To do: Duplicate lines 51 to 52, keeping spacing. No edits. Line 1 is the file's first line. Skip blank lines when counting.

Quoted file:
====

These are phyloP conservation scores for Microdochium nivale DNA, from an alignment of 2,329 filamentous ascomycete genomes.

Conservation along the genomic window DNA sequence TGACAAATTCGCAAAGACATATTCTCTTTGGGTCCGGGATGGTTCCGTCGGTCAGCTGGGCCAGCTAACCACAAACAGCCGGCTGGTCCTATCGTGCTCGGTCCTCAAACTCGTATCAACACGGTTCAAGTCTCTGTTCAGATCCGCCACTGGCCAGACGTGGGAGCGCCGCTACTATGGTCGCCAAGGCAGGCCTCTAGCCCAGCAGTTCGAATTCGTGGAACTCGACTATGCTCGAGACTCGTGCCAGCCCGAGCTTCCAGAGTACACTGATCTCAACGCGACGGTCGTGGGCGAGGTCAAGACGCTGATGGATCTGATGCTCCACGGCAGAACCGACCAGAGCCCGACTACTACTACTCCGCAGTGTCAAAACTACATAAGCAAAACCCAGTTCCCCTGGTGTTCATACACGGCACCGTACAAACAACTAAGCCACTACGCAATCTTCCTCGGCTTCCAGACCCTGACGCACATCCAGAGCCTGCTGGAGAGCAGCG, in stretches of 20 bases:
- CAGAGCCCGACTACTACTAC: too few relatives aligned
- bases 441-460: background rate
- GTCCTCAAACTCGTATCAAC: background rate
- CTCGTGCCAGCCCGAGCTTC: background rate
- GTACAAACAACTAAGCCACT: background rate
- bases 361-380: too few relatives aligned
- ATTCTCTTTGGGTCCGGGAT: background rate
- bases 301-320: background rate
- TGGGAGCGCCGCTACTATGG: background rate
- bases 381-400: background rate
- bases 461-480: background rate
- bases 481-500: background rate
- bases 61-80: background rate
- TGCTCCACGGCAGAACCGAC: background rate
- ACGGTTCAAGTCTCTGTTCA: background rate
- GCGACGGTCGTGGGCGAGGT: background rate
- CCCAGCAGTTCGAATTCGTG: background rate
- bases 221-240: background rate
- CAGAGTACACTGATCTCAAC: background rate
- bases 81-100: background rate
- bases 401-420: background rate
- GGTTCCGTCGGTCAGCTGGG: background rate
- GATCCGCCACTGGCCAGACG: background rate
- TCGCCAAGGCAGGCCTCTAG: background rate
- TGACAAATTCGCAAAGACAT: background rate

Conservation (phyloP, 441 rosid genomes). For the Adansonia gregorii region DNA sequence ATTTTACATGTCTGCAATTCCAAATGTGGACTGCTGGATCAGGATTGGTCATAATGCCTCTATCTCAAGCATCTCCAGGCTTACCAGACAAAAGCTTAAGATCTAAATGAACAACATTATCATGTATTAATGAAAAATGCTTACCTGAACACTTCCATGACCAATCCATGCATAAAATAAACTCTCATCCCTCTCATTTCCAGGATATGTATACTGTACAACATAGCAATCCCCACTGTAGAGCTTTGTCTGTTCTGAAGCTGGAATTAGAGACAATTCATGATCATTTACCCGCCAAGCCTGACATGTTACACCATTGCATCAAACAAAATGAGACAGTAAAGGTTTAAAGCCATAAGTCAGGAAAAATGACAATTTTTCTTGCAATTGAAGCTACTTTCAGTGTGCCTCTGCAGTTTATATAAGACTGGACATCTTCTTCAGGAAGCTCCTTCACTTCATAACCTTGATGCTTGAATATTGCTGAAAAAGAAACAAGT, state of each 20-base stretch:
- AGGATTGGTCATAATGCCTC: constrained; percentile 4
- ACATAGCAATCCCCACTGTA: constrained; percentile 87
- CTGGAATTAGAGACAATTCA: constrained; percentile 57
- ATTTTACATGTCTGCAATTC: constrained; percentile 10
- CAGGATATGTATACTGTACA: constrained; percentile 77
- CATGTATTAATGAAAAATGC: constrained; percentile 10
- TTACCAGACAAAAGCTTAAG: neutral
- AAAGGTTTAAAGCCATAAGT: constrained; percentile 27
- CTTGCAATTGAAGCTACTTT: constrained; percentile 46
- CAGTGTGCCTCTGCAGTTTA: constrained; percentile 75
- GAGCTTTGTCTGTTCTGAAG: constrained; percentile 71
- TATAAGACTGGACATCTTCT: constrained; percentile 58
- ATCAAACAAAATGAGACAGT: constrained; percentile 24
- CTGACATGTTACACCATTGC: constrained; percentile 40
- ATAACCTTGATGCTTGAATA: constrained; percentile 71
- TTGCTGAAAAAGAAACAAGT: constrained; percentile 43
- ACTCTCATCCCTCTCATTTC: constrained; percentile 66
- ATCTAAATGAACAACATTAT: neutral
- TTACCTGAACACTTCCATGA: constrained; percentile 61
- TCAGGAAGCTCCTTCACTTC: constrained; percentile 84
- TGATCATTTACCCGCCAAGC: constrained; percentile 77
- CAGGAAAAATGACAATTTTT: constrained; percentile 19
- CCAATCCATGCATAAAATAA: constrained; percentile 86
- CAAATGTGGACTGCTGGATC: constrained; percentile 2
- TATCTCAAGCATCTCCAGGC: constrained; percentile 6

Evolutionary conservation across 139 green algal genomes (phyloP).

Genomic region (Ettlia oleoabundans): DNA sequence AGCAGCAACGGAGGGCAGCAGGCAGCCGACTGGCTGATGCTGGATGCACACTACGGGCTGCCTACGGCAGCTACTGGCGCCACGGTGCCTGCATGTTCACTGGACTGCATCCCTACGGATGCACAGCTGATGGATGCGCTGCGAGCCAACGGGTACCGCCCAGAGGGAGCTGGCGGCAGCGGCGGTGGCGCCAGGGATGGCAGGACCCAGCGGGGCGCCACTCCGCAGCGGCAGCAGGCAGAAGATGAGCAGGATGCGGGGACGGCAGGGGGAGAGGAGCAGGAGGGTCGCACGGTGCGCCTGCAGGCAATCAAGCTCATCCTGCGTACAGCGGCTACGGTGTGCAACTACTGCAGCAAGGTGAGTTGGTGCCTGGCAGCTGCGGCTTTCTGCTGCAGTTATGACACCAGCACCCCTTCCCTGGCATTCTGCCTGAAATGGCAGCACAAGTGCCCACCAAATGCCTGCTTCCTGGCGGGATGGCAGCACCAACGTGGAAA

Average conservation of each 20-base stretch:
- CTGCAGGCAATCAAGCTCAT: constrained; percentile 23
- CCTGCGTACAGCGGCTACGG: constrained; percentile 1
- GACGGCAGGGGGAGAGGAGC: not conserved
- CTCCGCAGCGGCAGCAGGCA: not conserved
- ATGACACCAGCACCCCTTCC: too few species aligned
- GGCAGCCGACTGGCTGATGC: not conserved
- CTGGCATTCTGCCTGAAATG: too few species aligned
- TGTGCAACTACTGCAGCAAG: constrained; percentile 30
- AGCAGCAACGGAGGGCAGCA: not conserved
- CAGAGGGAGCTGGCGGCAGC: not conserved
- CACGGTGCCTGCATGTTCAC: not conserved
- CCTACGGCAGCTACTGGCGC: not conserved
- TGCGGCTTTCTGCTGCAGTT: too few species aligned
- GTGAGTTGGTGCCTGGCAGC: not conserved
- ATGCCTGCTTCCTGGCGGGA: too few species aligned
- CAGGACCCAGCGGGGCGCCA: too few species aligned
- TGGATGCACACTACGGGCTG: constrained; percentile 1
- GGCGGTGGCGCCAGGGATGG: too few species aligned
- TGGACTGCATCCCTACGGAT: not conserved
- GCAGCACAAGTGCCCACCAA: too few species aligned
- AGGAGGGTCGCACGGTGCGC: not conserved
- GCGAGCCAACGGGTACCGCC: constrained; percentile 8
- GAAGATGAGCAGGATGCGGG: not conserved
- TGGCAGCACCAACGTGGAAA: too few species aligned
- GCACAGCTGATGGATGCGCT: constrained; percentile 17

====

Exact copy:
- CCAATCCATGCATAAAATAA: constrained; percentile 86
- CAAATGTGGACTGCTGGATC: constrained; percentile 2